Blossom Nnodim’s #AdoptATweep – Leveraging Social Media for Social Good in Nigeria

Blossom Nnodim is a Nigerian writer, master of ceremonies and social media enthusiast. Nnodim is passionate about the good inherent in social media, and she not only uses social media to create value, but also to spread good.

Global Voices caught up with Nnodim to discuss her #AdoptATweet campaign, the positive impact of social media, and the role of online platforms in Nigerian politics.

Nwachukwu Egbunike (NE): ”Author, blogger, compère (MC).” That’s how you describe yourself! Can you tell us about the Blossom we don’t know about?

Blossom Nnodim - "Social Media for Social Good means creating a positive societal impact using social media as a voice"  (Image used with permission)

“Social Media for Social Good means creating a positive societal impact using social media as a voice.” – Blossom Nnodim
(Image used with her permission)

Blossom Nnodim (BN): The Blossom you do not know is one that is outwardly fearless but inwardly at a crossroad between doing what is right and what is expected from the society. She deliberately sees life as a “half filled” cup despite the fact the emptiness often time outweighs the fullness.

NE: You are the creator of #AdoptATweep, a social media and entrepreneurship project. What is it all about, how did it come about and what has been the story so far?

BN: The #AdoptATweep brand came out of a desire to create as many “overlords” as possible on Twitter. I joined Twitter actively after the existing “cabal” had already being formed. At this point I realized that most Nigerians tend to take Twitter validations serious either by way of retweets or follow-backs by an assumed overlord.

The real truth about coming up with the #AdoptATweep concept was to demystify the entire Twitter concept and make regular users become celebrity users in the shortest possible time.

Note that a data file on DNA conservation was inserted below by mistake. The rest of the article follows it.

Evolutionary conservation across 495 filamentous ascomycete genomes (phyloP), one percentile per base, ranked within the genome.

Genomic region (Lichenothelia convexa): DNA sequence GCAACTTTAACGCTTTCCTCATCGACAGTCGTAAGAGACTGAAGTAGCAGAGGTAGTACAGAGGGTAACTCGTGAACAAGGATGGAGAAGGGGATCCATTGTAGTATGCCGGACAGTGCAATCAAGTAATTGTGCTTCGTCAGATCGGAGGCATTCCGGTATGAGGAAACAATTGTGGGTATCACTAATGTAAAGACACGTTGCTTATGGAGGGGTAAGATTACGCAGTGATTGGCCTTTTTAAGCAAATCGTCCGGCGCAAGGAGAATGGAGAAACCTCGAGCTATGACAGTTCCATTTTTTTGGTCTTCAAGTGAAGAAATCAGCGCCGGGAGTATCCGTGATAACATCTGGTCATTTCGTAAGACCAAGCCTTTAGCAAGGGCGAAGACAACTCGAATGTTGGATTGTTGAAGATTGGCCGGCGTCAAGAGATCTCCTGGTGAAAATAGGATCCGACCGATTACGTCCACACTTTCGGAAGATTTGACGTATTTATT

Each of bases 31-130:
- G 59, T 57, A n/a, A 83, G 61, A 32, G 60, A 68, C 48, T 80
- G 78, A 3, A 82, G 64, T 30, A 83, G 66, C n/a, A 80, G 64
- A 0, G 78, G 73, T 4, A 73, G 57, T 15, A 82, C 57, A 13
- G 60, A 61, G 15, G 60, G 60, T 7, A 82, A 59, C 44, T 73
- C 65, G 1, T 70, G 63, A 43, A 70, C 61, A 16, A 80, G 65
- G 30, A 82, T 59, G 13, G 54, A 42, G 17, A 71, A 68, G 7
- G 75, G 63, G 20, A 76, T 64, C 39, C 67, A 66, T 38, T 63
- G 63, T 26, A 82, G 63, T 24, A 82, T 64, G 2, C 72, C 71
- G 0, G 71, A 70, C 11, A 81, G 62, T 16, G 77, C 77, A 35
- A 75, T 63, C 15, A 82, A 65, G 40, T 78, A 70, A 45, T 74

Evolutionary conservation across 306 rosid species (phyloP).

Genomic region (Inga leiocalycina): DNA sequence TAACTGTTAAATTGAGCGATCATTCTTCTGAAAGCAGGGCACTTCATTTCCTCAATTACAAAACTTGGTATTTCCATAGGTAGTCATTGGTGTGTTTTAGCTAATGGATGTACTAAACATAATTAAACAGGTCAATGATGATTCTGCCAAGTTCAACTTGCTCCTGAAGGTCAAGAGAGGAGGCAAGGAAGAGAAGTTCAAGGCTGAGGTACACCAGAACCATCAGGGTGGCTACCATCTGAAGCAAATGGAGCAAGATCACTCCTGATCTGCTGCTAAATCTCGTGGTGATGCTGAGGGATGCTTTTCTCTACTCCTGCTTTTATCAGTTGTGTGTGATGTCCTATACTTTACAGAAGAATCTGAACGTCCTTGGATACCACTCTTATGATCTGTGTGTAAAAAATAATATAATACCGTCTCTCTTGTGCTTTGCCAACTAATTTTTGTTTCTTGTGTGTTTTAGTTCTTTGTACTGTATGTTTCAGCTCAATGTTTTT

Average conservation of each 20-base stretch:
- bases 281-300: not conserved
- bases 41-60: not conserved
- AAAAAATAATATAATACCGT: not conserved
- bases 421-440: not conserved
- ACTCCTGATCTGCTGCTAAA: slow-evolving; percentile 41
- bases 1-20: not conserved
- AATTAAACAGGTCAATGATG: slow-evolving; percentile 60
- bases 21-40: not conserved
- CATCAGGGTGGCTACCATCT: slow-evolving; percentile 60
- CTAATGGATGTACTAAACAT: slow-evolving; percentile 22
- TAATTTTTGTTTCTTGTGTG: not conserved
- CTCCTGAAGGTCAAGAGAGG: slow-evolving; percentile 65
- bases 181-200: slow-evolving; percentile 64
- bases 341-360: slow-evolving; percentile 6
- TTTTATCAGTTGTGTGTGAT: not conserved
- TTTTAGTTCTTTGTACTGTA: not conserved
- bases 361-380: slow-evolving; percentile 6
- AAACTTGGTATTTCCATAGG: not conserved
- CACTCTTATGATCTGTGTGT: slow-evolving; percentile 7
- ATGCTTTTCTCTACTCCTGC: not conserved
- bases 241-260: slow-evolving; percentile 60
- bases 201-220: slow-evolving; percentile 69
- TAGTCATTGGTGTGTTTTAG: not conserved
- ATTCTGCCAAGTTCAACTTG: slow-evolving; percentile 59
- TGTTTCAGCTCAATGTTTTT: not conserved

Following the success of the first year, the concept naturally took on a more serious approach and it was at this point that the “Twitter-preneurship” focus of #AdoptATweep was explored and the focus shifted. More details can be found here.

NE: You are an advocate of Social Media for Social Good. Can you explain what this means?

BN: Social Good is an action that benefits society. This gives a somewhat non reaching definition especially with the invention of social media. As such, the striking word in the term “social good” is the social component, which aptly conveys the “shareable” aspect of the term. Social Media for Social Good means creating a positive societal impact using social media as a voice.

Anyone with access to technology, Internet, qwerty keyboard, etc. can organize an impact reaching campaign that has the possibility of benefiting the society. Social good is the process of using social media and social-focused communities to create a positive impact on our surrounding environment.

NE: There have been fears over Nigeria’s government ramping up of Internet surveillance and, most recently, failed attempt to gag netizens. What is your take on free speech and the Internet?